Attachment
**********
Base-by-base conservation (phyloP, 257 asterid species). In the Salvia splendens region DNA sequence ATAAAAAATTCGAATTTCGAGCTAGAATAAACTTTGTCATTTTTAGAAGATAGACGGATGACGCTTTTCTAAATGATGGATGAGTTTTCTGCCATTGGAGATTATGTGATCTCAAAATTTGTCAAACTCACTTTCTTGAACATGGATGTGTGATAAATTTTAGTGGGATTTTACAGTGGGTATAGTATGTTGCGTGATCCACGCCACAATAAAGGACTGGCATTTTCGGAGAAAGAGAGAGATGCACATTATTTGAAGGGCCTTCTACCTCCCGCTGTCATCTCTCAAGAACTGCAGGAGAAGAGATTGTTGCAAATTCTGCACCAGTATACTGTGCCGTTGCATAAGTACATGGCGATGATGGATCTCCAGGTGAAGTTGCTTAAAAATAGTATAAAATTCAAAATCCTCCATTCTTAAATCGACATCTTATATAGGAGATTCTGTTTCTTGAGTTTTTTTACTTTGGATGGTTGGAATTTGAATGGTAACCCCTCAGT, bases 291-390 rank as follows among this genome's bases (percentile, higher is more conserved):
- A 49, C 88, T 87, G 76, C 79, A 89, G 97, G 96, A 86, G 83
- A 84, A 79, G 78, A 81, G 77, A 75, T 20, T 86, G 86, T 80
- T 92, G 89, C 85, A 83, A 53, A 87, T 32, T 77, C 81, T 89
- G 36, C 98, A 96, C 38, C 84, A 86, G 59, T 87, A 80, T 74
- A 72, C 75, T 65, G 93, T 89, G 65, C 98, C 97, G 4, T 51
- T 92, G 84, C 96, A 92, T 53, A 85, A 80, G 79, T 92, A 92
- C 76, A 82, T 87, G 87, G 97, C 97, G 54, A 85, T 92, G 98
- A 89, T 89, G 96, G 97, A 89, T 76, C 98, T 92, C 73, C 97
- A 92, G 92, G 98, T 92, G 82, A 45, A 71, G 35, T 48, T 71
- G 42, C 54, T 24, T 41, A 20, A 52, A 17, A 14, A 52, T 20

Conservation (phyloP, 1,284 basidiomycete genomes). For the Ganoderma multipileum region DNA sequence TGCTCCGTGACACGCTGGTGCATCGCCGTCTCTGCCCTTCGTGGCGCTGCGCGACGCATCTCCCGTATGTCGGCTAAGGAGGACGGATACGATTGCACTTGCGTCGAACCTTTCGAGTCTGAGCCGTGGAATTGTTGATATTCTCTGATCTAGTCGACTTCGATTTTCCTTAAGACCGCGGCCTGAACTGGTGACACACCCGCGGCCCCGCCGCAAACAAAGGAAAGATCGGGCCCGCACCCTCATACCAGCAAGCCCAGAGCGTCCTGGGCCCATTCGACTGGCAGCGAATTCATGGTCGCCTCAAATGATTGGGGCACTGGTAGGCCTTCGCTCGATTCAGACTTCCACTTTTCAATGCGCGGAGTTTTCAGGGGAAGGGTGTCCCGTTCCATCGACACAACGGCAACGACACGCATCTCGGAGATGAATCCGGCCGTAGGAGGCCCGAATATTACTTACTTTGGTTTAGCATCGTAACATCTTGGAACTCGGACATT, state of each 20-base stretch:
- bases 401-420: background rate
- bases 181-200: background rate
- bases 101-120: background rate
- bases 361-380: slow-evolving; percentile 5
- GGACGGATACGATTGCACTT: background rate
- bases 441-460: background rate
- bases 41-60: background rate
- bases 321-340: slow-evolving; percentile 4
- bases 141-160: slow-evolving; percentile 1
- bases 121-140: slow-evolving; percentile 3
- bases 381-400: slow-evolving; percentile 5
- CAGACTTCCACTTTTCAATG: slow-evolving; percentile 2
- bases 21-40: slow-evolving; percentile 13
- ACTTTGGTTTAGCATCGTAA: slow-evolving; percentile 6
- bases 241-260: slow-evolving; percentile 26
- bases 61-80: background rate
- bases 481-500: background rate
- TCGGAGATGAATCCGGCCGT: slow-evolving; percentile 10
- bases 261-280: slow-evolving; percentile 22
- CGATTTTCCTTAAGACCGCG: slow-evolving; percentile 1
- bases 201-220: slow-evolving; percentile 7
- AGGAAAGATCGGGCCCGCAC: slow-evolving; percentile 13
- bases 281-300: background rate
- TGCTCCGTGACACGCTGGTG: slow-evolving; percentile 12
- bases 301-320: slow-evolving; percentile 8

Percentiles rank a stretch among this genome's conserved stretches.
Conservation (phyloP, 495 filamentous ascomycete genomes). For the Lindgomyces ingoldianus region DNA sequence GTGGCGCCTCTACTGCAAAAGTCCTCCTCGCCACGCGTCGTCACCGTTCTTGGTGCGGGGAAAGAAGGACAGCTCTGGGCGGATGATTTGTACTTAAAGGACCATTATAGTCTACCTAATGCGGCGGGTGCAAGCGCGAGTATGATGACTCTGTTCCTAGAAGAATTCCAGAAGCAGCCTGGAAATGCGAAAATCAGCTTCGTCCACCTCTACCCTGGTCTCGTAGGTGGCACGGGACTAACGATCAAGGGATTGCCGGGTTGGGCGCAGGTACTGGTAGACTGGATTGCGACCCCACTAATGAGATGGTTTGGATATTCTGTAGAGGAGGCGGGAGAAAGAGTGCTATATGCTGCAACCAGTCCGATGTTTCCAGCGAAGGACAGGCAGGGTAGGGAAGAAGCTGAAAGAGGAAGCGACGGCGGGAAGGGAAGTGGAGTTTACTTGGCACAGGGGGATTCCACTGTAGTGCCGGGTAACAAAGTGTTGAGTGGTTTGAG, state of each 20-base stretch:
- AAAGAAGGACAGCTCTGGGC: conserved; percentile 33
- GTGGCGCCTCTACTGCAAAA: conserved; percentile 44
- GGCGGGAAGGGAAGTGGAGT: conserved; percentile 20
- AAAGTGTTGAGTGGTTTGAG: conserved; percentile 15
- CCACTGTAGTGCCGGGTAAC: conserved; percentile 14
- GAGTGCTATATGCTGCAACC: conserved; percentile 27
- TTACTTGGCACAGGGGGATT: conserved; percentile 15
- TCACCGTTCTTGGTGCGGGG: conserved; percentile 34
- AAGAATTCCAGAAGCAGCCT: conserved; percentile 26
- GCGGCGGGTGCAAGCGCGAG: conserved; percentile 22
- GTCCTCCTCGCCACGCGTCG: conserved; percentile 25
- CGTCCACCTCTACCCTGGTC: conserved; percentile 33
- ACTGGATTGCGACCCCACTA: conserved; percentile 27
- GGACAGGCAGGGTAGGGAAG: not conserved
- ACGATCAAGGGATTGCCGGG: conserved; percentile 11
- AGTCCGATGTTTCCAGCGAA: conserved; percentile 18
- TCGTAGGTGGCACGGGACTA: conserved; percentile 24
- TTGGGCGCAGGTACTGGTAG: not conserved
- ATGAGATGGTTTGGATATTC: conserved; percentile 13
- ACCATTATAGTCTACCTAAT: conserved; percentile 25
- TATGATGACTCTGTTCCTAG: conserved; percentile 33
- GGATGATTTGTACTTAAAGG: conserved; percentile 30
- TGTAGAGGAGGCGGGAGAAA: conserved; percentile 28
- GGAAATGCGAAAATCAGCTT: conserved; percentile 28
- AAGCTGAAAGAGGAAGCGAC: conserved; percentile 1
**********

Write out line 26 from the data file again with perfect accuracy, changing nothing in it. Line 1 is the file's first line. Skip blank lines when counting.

- ACTTTGGTTTAGCATCGTAA: slow-evolving; percentile 6